Early Assistance has been requested by Ankrom Moisan Architects for a project at SE 124th & Ash:

Approximately 170 units of affordable senior housing to be developed at SWC/ 124th & SE ASH ST, former TRI-MET park and ride parking lot. Project will be slab on grade with four stories of wood framing, presumably type V construction. Site parking will be incorporated at 0.25 per unit along with bike parking. Applicant is meeting Community Design Standards.

Early Assistance has been requested by EPR Design for a project at 3723 SW Hood Ave:

Proposal is to construct two buildings on two separate tax lots. Each building with have 13 residential units and the buildings will be identical.There is no parking proposed on-site and it is not required as the site is close to public transportation. Because of the minimal area and slope of lot (20% or greater) a flow-through planter is proposed for the roof storm water. Each unit will have private decks and a common shared outdoor area. The developer’s goals are to meet all of base zone standards without any adjustment requests. The site area is in the regulatory landslide hazard area.

Early Assistance has been requested by Carleton Hart Architecture for a project at 1206 NE Alberta St:

Proposal is for a 4-story multifamily residential development of 48 units total with ground floor retail (future TI). Support spaces for residential include lobby, management office, common utility spaces and bicycle storage. Exterior site improvements and streetscape upgrades on three frontages are also included in the project. Stormwater disposal will be via on-site drywells.

A Pre-Application Conference has been scheduled to discuss work at Adventist Medical Center:

Previous EA – 17-123133. The proposed improvements will increase development on campus by 107,726 sf from additional sq footage: build out the remaining 47,226 sq ft of shell space in Pavillion; re-purpose the former in-patient psychiatric facilities located in hospital north wing for other campus medical uses (results in no additional square footage); expand Nursing Tower by 50,000 sq ft to allow for larger inpatient rooms (increasing typical size from 110 sq ft to approx 300 sq ft per room – without adding add’l beds; construct a 10,000 sq ft childcare/daycare facility on the west end of the property north of Main Street; add a community garden (open-to-the-public) approx 58,000 sq ft in size (results in no add’l square footage).

The Providence Park Expansion has been submitted for Type III Design Review by Allied Works Architecture:

Proposal is for the eastside expansion of Providence Park to create a more inviting sports venue and to amplify the sound and energy created by The Timbers Army and fans throughout the stadium. The building will be a lacework of steel structure preserving connection to the neighborhood and inviting lights/views from all sides.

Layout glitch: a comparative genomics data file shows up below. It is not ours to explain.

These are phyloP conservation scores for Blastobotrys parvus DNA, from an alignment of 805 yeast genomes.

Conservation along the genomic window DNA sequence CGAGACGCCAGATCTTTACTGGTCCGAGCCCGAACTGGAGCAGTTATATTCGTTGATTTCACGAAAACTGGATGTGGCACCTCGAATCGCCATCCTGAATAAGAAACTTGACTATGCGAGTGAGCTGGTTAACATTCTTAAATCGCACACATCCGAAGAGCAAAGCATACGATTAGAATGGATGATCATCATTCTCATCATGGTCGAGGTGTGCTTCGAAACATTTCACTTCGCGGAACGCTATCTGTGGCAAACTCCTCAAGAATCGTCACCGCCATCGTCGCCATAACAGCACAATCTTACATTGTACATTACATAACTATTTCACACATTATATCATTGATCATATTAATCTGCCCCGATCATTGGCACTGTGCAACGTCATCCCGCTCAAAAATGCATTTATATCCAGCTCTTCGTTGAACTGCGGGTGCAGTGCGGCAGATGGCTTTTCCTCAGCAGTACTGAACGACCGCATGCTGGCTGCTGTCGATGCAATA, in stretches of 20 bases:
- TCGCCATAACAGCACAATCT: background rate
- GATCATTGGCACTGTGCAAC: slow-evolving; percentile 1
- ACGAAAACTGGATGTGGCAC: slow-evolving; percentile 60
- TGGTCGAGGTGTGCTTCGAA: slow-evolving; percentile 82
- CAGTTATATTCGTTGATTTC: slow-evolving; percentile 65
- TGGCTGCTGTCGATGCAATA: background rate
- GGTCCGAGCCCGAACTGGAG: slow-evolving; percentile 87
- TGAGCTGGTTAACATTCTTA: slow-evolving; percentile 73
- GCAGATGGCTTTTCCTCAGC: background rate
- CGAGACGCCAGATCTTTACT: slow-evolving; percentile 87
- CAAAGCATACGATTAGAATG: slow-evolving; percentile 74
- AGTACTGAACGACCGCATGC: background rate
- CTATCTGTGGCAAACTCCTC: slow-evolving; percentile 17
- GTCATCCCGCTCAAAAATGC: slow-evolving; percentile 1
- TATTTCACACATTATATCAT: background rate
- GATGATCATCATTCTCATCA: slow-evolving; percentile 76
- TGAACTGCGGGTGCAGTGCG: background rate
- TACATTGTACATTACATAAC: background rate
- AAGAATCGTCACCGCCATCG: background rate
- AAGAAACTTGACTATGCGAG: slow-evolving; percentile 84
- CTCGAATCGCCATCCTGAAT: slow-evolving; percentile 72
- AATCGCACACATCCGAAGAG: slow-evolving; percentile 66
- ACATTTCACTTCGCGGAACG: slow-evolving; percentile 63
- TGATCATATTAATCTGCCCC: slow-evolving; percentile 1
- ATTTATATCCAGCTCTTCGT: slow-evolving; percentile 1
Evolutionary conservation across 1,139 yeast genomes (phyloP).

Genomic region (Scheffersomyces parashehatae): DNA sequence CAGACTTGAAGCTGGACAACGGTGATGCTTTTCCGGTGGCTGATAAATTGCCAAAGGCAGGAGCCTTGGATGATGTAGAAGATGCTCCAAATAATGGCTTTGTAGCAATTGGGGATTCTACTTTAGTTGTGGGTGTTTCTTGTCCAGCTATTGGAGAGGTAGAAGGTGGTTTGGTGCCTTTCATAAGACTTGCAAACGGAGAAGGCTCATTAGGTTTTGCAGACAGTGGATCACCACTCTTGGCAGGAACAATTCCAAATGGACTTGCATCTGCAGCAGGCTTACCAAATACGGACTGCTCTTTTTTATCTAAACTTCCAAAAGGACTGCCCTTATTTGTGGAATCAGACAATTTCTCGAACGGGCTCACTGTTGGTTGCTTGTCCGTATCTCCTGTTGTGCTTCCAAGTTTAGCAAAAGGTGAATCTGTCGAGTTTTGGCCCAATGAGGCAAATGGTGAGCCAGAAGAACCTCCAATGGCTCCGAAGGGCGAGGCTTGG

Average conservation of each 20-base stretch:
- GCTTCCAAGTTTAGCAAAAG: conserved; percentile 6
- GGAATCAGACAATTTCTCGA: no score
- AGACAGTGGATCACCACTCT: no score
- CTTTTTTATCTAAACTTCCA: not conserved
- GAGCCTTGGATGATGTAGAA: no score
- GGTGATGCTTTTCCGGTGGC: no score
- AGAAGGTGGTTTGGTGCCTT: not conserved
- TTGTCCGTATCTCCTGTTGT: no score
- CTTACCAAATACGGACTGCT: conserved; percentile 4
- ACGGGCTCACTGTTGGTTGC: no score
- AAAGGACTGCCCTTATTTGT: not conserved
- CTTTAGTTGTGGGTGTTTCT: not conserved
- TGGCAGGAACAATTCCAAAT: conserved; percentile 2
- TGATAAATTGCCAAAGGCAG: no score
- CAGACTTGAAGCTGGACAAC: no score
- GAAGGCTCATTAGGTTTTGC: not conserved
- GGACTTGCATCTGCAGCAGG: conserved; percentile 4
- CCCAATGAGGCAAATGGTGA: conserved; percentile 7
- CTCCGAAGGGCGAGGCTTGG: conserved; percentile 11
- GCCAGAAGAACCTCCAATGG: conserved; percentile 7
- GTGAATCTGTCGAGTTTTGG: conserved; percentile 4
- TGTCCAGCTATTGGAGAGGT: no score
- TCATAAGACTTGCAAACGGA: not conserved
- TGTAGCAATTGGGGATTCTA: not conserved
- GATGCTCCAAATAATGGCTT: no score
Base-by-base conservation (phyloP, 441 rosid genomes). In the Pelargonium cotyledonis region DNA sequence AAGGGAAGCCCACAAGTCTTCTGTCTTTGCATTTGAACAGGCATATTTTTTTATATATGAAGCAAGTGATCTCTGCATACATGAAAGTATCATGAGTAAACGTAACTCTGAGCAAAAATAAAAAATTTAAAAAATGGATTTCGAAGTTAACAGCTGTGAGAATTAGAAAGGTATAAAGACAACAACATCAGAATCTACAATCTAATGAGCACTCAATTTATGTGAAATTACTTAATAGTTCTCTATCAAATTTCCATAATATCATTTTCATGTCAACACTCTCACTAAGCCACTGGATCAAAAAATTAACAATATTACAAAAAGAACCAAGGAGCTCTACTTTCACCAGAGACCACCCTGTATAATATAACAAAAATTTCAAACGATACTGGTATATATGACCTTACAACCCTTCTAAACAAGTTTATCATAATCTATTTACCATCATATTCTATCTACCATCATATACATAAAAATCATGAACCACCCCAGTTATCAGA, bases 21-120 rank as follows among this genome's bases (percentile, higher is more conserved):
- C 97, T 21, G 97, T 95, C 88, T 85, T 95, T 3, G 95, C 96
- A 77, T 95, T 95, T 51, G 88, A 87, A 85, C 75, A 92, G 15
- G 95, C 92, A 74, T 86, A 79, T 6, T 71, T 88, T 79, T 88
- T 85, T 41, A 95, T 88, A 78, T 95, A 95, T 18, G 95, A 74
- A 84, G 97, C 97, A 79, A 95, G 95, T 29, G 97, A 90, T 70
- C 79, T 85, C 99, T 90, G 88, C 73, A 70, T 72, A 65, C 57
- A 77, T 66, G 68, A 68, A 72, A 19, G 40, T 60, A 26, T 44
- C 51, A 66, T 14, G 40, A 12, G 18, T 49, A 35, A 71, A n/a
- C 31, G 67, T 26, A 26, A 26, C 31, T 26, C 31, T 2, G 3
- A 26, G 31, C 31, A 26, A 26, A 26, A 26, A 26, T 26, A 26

The Eastside Health Center at 25 NE 122nd Ave has been submitted for building permit review by Ankrom Moisan Architects:

New 6 story mixed use building to consist of medical clinic, mix of transitional housing and mult family residential housing

A building permit was issued to LRS Architects for a project at 4204 NE Halsey St:

Construct new 6 story building with concrete podium and 5 level wood framed construction; ground floor level parking with building lobby and 3 future tenant spaces; top levels to include 100 apartment units; associated site work

A building permit was issued for a project at 2027 SE Harold St:

Construct new 3 story (4) unit apartment building with associated site work

Providence Park Expansion Goes Before Design Commission (images)

Design Advice has been offered to Allied Works Architecture for the expansion of Providence Park. The $50 million privately funded project would add 4,000 seats to the stadium, bringing its capacity to just over 25,000. The roof of the new structure will reach a height of 92′-10″ above the sidewalk and 124′-1 1/2″ above the field.

Portland Timbers Providence Park Expansion

Read More

Weekly Roundup: Porter Hotel, Towne Storage Building, Providence Park, and more

Construction is well underway on the Porter Hotel in Downtown

The Portland Chronicle wrote about the demolition of a 1930 funeral home. The site at 80 NE 14th Ave is being redeveloped as a six-story mixed-use building containing 190 residential units.

Eater PDX reported that Touché Restaurant was set to close this Sunday after 20 years in the Pearl. The historic firehouse that housed the restaurant will be renovated as part of the Modera Glisan development.

The Portland Business Journal reported that software company Autodesk will move 200 employees from Lake Oswego to the Towne Storage Building in the Central Eastside.

The DJC wrote about the massive number of new hotel rooms coming online, including at the AC Hotel, Convention Center Hotel, The Woodlark and The Porter.  If all hotel projects currently proposed get built they “would expand Central Portland’s room count by 35 percent by 2020.”*

The Oregonian reported that the Portland Timbers’ proposed expansion of Providence Park drew City Council support at a hearing held last week.

As Esco Corp. winds down operations in NW Portland The Oregonian reported that its 15 acre site is being prepared for redevelopment.

Portland for Everyone wrote about the eleven bills aimed at tackling housing prices that are still alive in the legislature.

*This article will be unlocked for the rest of this week. After this week it will only be viewable by DJC subscribers.